Cost of Ownership

The CTS-V is exactly the kind of car the government wants us to shun. Cadillac makes no effort to drop it into a reasonable tax band, with nearly 300g/km CO2 emissions, meaning those who buy a brand new CTS-V would pay £1,100 tax in the first year, and £505 ever year after. At 21.7mpg, claims that the beefed-up saloon is suitable for everyday use begin to look shaky. In what seems to be a token nod toward the environment, the CTS-V employs GM's Active Fuel Management technology which de-activates half the cylinders when the engine's full potential isn't required. It is hard to imagine how much more critical the fuel consumption would be were it not for this concession to conservation. Of course, these figures are largely academic while the CTS-V remains a left-hand drive-only car. However, if you decide to buy, expect residual values to plummet in the first year and to continue sliding as the brand tries to establish a foothold in the market. For most buyers, this would be a car for long term ownership and occasional use. With only one dedicated dealership in London, servicing and maintenance also needs to be taken into careful consideration.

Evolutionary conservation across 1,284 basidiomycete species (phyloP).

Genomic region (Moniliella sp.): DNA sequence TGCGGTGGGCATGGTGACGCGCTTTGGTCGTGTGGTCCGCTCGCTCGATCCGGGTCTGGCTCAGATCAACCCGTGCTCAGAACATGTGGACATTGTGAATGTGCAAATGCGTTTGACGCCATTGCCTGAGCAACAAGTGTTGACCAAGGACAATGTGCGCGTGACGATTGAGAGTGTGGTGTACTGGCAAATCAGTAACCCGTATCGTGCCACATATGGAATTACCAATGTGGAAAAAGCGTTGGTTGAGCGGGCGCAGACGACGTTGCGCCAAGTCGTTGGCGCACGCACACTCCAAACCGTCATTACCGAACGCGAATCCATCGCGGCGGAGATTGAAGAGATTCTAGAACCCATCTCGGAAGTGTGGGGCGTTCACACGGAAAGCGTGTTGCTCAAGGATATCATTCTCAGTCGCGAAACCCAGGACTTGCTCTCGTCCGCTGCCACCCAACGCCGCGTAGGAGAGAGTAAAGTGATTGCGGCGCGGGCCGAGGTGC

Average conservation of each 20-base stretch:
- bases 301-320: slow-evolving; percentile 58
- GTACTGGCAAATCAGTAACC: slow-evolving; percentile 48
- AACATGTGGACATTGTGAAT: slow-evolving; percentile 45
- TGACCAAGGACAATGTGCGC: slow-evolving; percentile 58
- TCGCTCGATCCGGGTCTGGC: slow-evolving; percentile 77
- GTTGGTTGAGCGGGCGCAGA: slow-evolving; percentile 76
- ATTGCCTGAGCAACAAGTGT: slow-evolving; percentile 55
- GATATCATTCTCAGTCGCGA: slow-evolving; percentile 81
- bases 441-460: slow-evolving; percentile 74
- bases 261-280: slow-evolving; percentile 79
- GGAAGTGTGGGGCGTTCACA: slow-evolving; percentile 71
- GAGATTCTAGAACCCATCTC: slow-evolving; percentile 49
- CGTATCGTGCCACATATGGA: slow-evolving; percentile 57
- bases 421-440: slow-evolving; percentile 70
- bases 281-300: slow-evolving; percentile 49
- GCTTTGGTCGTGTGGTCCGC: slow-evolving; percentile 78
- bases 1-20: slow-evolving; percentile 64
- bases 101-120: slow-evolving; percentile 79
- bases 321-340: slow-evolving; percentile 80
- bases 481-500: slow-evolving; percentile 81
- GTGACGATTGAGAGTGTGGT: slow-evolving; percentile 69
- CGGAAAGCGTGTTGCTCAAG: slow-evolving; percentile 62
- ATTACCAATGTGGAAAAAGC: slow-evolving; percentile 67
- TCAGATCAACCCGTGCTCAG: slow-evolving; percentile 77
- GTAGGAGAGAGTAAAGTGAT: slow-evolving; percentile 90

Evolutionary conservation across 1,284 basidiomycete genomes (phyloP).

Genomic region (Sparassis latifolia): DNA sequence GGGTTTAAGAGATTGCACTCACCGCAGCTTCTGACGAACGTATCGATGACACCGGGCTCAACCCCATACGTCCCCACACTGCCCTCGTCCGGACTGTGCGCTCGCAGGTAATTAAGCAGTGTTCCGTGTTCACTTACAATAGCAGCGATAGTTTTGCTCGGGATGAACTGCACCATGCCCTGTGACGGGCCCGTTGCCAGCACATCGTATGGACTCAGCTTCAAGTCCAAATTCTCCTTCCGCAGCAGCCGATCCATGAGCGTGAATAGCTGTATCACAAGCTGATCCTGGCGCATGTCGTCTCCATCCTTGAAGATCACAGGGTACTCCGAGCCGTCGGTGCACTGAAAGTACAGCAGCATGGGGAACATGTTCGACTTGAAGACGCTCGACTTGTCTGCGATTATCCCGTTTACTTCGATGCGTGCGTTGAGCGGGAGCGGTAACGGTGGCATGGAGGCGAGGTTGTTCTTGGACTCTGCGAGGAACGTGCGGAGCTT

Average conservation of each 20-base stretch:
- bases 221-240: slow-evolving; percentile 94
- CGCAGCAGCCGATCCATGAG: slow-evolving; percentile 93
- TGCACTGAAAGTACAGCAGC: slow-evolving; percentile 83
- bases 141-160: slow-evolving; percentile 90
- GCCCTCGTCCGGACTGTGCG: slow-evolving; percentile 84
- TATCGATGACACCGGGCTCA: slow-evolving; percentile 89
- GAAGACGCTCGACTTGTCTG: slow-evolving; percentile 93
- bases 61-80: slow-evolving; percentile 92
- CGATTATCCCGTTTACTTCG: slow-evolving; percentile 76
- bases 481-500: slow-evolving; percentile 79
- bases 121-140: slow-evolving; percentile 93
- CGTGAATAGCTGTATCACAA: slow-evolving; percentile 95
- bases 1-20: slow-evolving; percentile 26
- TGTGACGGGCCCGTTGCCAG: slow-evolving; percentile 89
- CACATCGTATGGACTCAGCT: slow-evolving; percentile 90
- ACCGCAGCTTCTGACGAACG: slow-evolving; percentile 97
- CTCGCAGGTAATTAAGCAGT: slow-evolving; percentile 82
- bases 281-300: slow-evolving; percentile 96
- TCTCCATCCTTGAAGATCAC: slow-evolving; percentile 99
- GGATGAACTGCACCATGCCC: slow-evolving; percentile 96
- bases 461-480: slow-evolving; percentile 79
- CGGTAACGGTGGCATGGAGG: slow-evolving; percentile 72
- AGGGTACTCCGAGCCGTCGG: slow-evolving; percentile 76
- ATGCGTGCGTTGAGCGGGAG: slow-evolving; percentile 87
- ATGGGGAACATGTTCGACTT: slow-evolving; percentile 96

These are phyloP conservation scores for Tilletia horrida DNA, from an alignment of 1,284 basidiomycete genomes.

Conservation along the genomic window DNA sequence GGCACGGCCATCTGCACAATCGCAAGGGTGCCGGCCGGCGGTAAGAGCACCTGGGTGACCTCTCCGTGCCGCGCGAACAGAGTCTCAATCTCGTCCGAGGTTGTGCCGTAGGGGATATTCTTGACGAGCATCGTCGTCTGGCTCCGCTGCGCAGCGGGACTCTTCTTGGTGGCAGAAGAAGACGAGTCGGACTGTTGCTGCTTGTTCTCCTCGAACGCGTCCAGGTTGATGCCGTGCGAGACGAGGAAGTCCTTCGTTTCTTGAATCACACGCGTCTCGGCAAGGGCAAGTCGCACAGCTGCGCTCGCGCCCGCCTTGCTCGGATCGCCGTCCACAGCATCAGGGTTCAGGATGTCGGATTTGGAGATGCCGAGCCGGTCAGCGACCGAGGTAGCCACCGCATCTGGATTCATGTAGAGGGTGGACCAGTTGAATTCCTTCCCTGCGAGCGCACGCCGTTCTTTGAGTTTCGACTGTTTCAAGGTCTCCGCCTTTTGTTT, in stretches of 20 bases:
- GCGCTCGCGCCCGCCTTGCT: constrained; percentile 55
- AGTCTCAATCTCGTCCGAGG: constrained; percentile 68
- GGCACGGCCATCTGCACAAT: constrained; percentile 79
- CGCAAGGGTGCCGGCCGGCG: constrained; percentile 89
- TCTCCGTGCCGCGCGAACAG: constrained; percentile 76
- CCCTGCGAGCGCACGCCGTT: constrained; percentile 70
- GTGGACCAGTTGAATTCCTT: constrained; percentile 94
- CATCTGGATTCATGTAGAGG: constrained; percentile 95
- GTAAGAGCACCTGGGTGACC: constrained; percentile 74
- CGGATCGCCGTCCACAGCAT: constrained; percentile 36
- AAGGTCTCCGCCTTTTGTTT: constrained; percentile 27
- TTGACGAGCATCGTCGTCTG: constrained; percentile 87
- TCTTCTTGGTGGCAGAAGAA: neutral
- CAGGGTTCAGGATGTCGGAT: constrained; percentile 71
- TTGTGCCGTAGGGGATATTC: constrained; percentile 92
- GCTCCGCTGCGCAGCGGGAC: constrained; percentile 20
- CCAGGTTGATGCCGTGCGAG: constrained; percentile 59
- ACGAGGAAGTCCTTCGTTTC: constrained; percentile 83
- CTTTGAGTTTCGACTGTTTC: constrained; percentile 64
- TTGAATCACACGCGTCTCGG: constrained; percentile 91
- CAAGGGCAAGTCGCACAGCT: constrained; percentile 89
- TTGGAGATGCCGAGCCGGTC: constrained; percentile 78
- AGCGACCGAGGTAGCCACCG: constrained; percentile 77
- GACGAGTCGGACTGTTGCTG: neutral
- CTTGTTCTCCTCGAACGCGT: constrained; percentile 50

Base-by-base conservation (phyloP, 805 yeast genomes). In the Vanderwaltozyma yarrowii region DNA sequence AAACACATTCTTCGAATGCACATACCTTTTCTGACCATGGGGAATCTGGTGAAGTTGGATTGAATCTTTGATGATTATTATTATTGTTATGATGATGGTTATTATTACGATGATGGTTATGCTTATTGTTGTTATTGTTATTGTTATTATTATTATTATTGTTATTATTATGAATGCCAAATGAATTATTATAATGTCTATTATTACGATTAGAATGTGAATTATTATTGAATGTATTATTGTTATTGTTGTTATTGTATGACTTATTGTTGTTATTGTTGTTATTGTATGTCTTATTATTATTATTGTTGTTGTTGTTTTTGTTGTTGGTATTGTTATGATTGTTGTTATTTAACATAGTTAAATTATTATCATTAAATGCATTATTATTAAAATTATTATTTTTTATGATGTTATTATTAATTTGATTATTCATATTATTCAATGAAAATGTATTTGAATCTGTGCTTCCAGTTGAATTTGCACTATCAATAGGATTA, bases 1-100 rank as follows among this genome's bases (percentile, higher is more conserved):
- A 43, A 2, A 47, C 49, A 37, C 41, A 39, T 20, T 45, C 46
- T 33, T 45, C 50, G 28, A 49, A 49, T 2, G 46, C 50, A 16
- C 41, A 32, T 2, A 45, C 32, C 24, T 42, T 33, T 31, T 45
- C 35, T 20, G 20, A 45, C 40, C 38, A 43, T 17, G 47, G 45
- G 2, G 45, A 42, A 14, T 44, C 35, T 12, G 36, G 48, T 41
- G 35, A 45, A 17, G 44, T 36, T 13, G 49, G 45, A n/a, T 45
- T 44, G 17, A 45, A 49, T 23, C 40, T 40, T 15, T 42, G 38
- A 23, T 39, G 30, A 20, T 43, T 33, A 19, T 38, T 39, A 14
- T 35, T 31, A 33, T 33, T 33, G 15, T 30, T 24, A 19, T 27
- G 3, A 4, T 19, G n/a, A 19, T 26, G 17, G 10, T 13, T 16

Under new management experienced in the introduction of high quality premium brands into new markets, Cadillac is well poised to enter the Europe with a refreshing take on the Super Saloon formula. Wedging an enormous V8 into the relatively tame CTS to create the most powerful car in the marque's history gives the US auto-maker an effective weapon with which to wage war on established super-saloon royalty. Fine-tuning the chassis at the Nurburgring, while employing advanced suspension technology and a silky smooth 8-speed transmission, has given rise to what should be a thoroughly competent all-round performer. Until the CTS-V and other Cadillacs are available in right-hand drive and can demonstrate environmental credibility, the brand will struggle to find an audience in Britain, but at least we can now have confidence that any future models coming to these shores will be capable of delivering on the promise of luxury performance.